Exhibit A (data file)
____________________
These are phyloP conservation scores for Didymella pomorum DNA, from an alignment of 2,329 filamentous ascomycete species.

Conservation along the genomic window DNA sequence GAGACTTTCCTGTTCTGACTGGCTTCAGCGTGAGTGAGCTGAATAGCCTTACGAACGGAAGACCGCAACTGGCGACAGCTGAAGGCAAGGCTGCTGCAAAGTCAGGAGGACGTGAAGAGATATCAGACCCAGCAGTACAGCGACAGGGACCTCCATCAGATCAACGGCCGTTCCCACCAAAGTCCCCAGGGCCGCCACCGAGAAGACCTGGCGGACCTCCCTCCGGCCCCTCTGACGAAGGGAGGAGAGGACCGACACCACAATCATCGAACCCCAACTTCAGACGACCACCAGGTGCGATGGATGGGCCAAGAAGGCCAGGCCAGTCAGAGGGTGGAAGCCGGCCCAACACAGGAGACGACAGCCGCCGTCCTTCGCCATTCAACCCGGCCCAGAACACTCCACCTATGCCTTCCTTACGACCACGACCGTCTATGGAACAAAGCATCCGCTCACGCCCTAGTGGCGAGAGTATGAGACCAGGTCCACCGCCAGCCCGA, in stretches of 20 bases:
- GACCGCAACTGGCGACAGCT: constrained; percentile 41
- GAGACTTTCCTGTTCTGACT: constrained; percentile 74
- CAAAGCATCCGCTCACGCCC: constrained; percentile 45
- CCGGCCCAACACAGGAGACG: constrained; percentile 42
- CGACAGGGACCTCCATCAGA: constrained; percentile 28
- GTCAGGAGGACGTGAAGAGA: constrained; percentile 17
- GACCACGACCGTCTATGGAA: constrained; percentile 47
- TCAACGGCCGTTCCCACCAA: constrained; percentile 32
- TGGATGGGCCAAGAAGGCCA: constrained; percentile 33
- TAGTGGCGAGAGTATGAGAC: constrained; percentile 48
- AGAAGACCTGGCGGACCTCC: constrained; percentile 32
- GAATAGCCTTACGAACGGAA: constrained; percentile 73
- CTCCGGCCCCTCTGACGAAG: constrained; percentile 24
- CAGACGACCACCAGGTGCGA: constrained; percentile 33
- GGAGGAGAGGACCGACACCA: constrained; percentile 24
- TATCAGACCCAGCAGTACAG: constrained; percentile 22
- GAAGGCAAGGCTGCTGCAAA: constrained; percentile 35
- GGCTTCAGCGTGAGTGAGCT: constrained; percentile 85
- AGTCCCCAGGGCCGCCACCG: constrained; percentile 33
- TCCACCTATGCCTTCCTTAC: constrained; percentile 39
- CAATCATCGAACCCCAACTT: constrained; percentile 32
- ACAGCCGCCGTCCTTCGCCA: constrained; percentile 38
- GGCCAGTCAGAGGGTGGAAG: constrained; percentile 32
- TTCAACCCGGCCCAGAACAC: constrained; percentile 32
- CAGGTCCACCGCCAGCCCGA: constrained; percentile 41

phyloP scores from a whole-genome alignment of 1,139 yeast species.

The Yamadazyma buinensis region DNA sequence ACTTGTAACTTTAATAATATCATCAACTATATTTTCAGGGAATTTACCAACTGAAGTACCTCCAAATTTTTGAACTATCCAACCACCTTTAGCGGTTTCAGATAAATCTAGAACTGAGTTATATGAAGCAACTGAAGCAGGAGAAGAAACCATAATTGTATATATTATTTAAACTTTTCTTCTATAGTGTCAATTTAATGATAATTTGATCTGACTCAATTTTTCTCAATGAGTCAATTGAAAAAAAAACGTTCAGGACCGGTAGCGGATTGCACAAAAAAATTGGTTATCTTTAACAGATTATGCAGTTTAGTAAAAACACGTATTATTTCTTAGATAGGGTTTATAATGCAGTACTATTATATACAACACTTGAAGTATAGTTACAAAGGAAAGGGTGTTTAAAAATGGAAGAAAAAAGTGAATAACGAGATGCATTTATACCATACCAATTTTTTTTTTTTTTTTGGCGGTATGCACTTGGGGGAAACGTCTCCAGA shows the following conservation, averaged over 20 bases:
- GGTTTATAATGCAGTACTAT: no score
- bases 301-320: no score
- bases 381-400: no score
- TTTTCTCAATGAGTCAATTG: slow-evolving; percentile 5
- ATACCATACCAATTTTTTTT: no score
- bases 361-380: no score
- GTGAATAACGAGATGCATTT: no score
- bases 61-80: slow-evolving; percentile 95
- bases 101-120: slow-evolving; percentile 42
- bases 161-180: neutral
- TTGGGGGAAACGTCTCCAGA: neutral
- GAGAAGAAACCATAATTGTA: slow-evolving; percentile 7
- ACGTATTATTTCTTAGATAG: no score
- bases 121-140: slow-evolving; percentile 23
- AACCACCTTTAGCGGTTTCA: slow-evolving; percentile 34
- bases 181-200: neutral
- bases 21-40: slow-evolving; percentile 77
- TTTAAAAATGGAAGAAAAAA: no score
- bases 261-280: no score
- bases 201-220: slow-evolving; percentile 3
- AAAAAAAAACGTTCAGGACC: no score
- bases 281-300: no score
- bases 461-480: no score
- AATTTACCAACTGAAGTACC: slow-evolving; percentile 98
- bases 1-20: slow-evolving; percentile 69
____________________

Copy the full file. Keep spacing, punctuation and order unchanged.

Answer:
These are phyloP conservation scores for Didymella pomorum DNA, from an alignment of 2,329 filamentous ascomycete species.

Conservation along the genomic window DNA sequence GAGACTTTCCTGTTCTGACTGGCTTCAGCGTGAGTGAGCTGAATAGCCTTACGAACGGAAGACCGCAACTGGCGACAGCTGAAGGCAAGGCTGCTGCAAAGTCAGGAGGACGTGAAGAGATATCAGACCCAGCAGTACAGCGACAGGGACCTCCATCAGATCAACGGCCGTTCCCACCAAAGTCCCCAGGGCCGCCACCGAGAAGACCTGGCGGACCTCCCTCCGGCCCCTCTGACGAAGGGAGGAGAGGACCGACACCACAATCATCGAACCCCAACTTCAGACGACCACCAGGTGCGATGGATGGGCCAAGAAGGCCAGGCCAGTCAGAGGGTGGAAGCCGGCCCAACACAGGAGACGACAGCCGCCGTCCTTCGCCATTCAACCCGGCCCAGAACACTCCACCTATGCCTTCCTTACGACCACGACCGTCTATGGAACAAAGCATCCGCTCACGCCCTAGTGGCGAGAGTATGAGACCAGGTCCACCGCCAGCCCGA, in stretches of 20 bases:
- GACCGCAACTGGCGACAGCT: constrained; percentile 41
- GAGACTTTCCTGTTCTGACT: constrained; percentile 74
- CAAAGCATCCGCTCACGCCC: constrained; percentile 45
- CCGGCCCAACACAGGAGACG: constrained; percentile 42
- CGACAGGGACCTCCATCAGA: constrained; percentile 28
- GTCAGGAGGACGTGAAGAGA: constrained; percentile 17
- GACCACGACCGTCTATGGAA: constrained; percentile 47
- TCAACGGCCGTTCCCACCAA: constrained; percentile 32
- TGGATGGGCCAAGAAGGCCA: constrained; percentile 33
- TAGTGGCGAGAGTATGAGAC: constrained; percentile 48
- AGAAGACCTGGCGGACCTCC: constrained; percentile 32
- GAATAGCCTTACGAACGGAA: constrained; percentile 73
- CTCCGGCCCCTCTGACGAAG: constrained; percentile 24
- CAGACGACCACCAGGTGCGA: constrained; percentile 33
- GGAGGAGAGGACCGACACCA: constrained; percentile 24
- TATCAGACCCAGCAGTACAG: constrained; percentile 22
- GAAGGCAAGGCTGCTGCAAA: constrained; percentile 35
- GGCTTCAGCGTGAGTGAGCT: constrained; percentile 85
- AGTCCCCAGGGCCGCCACCG: constrained; percentile 33
- TCCACCTATGCCTTCCTTAC: constrained; percentile 39
- CAATCATCGAACCCCAACTT: constrained; percentile 32
- ACAGCCGCCGTCCTTCGCCA: constrained; percentile 38
- GGCCAGTCAGAGGGTGGAAG: constrained; percentile 32
- TTCAACCCGGCCCAGAACAC: constrained; percentile 32
- CAGGTCCACCGCCAGCCCGA: constrained; percentile 41

phyloP scores from a whole-genome alignment of 1,139 yeast species.

The Yamadazyma buinensis region DNA sequence ACTTGTAACTTTAATAATATCATCAACTATATTTTCAGGGAATTTACCAACTGAAGTACCTCCAAATTTTTGAACTATCCAACCACCTTTAGCGGTTTCAGATAAATCTAGAACTGAGTTATATGAAGCAACTGAAGCAGGAGAAGAAACCATAATTGTATATATTATTTAAACTTTTCTTCTATAGTGTCAATTTAATGATAATTTGATCTGACTCAATTTTTCTCAATGAGTCAATTGAAAAAAAAACGTTCAGGACCGGTAGCGGATTGCACAAAAAAATTGGTTATCTTTAACAGATTATGCAGTTTAGTAAAAACACGTATTATTTCTTAGATAGGGTTTATAATGCAGTACTATTATATACAACACTTGAAGTATAGTTACAAAGGAAAGGGTGTTTAAAAATGGAAGAAAAAAGTGAATAACGAGATGCATTTATACCATACCAATTTTTTTTTTTTTTTTGGCGGTATGCACTTGGGGGAAACGTCTCCAGA shows the following conservation, averaged over 20 bases:
- GGTTTATAATGCAGTACTAT: no score
- bases 301-320: no score
- bases 381-400: no score
- TTTTCTCAATGAGTCAATTG: slow-evolving; percentile 5
- ATACCATACCAATTTTTTTT: no score
- bases 361-380: no score
- GTGAATAACGAGATGCATTT: no score
- bases 61-80: slow-evolving; percentile 95
- bases 101-120: slow-evolving; percentile 42
- bases 161-180: neutral
- TTGGGGGAAACGTCTCCAGA: neutral
- GAGAAGAAACCATAATTGTA: slow-evolving; percentile 7
- ACGTATTATTTCTTAGATAG: no score
- bases 121-140: slow-evolving; percentile 23
- AACCACCTTTAGCGGTTTCA: slow-evolving; percentile 34
- bases 181-200: neutral
- bases 21-40: slow-evolving; percentile 77
- TTTAAAAATGGAAGAAAAAA: no score
- bases 261-280: no score
- bases 201-220: slow-evolving; percentile 3
- AAAAAAAAACGTTCAGGACC: no score
- bases 281-300: no score
- bases 461-480: no score
- AATTTACCAACTGAAGTACC: slow-evolving; percentile 98
- bases 1-20: slow-evolving; percentile 69